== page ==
Nikko Destination guide
Nikko travel guide - What to do, see and visit in Nikko
Table of contents:
Introduction to Nikko
Located in the Tochigi Prefecture will find Nikko, a beautiful, historic and peaceful place, away from the hustle and bustle of Tokyo. The diversity of the landscape, from dramatic mountain ranges to serene hidden valleys makes Nikko tourism a perfect stop on your Japan itinerary. Located a quick two-hour trip from Tokyo, it can be visited either as a day trip or if you have the luxury of time on your side, it also makes for a fantastic base to explore the local area. Whether you’re a history buff, sunset chaser or nature fanatic, a Nikko visit promises to tick all of the boxes!
Nikko is full of authentic Japanese culture and interesting history. Known not only for its vast, rich nature but also for its many important temples and shrines. Traditionally, Nikko was the sacred land of mountain worship and is still famed today for its distinctive, mystical atmosphere. In addition to the fantastic Nikko sightseeing on offer, be sure not to miss the following things to do in Nikko.
Relaxing into a Japanese onsen is an experience not to be missed. The health benefits are far reaching, relaxing your body, mind and spirit. Tradition calls for total nudity is most authentic onsens which may sound extreme, but once you embrace bathing naked with others (of the same sex), it’s a really liberating and enjoyable experience. Nikko has many onsens to choose from, but Yashio is one of our favourites!
Treat yourself to an ancient Japanese speciality, made even more special in Nikko because of the pure-mineral rich water that is used. Kakigori, or sweet shaved ice, is characterized by a soft, cotton-candy-like texture and sweet yet subtle flavour. Especially when Nikko weather is at its hottest, there is no doubt that Kakigori is the best sweet treat to cool down!
Food is a cornerstone of Japanese culture; one's memory of a trip to Japan is often defined by its incredible wide range of cuisine options. A delicacy of Nikko is the deliciously diverse dish known as Yuba. Yuba is essentially a food made from the skin that forms on top of soy milk when heated, which in fairness, doesn’t sound like the most appetizing option on the menu however what makes Yuba so fantastic is how versatile it is. Most commonly used in ramen, soba or udon dishes but you can also find it in sushi, dumplings, burgers and even curry. The history of yuba in Nikko is intricately linked to the many shrines and temples which require the monks who live there to eat strict vegetarian diets, making yuba the perfect addition to their meals.
Art lovers should consider adding the Urushi Museum to their Nikko itinerary. As the only museum in Japan which specializes in Lacquer (Urushi) Art. The Museum offers a fascinating insight into the unique nature of Lacquer Art.
What To Do In Nikko
Nikko is one of the best value day trips to make from Tokyo using the JR Pass. For a relatively small city, there are so many things to do in Nikko. Ranging from ancient temples to stunning gardens and spectacular natural beauty, a visit to Nikko offers a complete break from city life. Once you have arrived, it is easy to get around on foot or by local bus. Buses run frequently from the city’s main stations to major tourist sites. All stops are numbered so you will have no problem finding out when your stop is.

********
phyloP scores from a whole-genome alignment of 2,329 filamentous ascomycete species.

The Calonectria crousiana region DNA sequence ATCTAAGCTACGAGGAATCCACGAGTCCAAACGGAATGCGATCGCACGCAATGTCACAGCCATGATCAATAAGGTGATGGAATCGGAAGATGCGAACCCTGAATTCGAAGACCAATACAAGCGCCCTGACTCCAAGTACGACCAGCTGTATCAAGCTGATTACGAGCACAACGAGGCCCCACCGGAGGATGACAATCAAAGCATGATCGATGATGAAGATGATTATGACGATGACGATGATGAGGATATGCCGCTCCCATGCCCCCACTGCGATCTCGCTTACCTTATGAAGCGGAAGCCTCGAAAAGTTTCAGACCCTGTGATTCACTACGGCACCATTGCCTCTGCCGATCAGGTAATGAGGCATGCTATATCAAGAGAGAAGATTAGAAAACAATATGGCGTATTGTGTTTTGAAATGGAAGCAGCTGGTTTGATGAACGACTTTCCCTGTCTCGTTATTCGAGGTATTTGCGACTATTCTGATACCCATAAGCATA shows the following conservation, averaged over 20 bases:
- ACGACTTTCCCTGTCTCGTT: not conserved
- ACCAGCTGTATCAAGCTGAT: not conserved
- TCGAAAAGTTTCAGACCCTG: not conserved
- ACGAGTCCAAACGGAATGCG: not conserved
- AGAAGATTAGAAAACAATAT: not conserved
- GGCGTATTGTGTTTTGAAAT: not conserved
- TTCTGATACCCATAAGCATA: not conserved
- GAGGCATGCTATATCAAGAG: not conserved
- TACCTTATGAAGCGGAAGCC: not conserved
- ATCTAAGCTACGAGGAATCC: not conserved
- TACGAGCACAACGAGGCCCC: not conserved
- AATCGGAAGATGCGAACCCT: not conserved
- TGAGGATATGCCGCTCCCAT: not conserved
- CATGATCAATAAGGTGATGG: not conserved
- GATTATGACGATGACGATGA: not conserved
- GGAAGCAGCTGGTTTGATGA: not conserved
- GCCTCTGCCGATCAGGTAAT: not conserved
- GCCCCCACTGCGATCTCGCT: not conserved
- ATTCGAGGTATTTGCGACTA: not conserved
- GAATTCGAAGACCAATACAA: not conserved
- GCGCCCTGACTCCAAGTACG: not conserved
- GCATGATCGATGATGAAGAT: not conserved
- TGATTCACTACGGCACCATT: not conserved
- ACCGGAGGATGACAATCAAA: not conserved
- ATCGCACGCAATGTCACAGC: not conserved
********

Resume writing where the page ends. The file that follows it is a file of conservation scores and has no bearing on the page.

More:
Nikko Toshogu Shrine enshrines the most famous samurai leader and the founder of the Edo Shogunate, Tokugawa Ieyasu. The elaborate shrine complex was completed in 1636 and is the final resting place of Tokugawa. It is known as one of the best Shinto shrines to experience Japanese wooden sculptures.
Located just a stone's throw away from Tokugawa Ieyasu’s shrine lies his grandson's mausoleum. Whilst the two temples are neighbours, Taiyuin Temple is intentionally less luxurious than that of his grandfather, out of respect. A particularly interesting example of a Buddhism-Shinto hybrid architecture, Taiyuin is a great stop for history lovers to add to their Nikko itinerary.
Rinnoji is a collective name for some of Nikko’s most important and ornate temples, their elaborate structures dedicated to the gods. The temple complex consists of 15 temples and has been named a UNESCO World Heritage Site.
Nikko National Park is made up of serene lakes, mountainous forests and picturesque waterfalls. Standing amongst this gorgeous natural beauty is the Tamozawa Villa, one of the biggest wooden buildings in Japan. Tamozawa Villa was originally used as a former imperial summer house and today has been perfectly restored to show how former Japanese royalty used to live.
Around 7000 years ago, a violent volcanic eruption created Kanmangafuchi Abyss, which is now a natural walking course. The riverside walk is a few hundred metres long and makes for a pleasant afternoon stroll. In the wooded area of Kanmangafuchi Abyss, you will find a row of stone Jizo statues. How many exactly is up for debate as local folklore says that every time you count them, some disappear and then might reappear behind your back.
Futarasan Shrine is a Shinto shrine that is dedicated to Nikko’s three most sacred mountains: Mount Nantai, Mount Nyoho and Mount Taro. Whilst it may not be the most lavish or visually impressive shrine in Nikko, it does carry significant religious importance.
The Botanical Gardens in Nikko is an institute for research and education, and are owned and operated by the prestigious University of Tokyo. The focus is to enrich the collections of temperate and alpine plants of Japan for the purpose of botanical research. For those looking for a nice area to wander through or perhaps to have a picnic lunch, the Botanical Gardens are the perfect spot.
Shinkyo is a beautiful bridge stretching across the Daiya River, located at the entrance of the Nikko Toshogu and Futarasan Shrine. It is locally known as a sacred bridge and is considered important cultural property.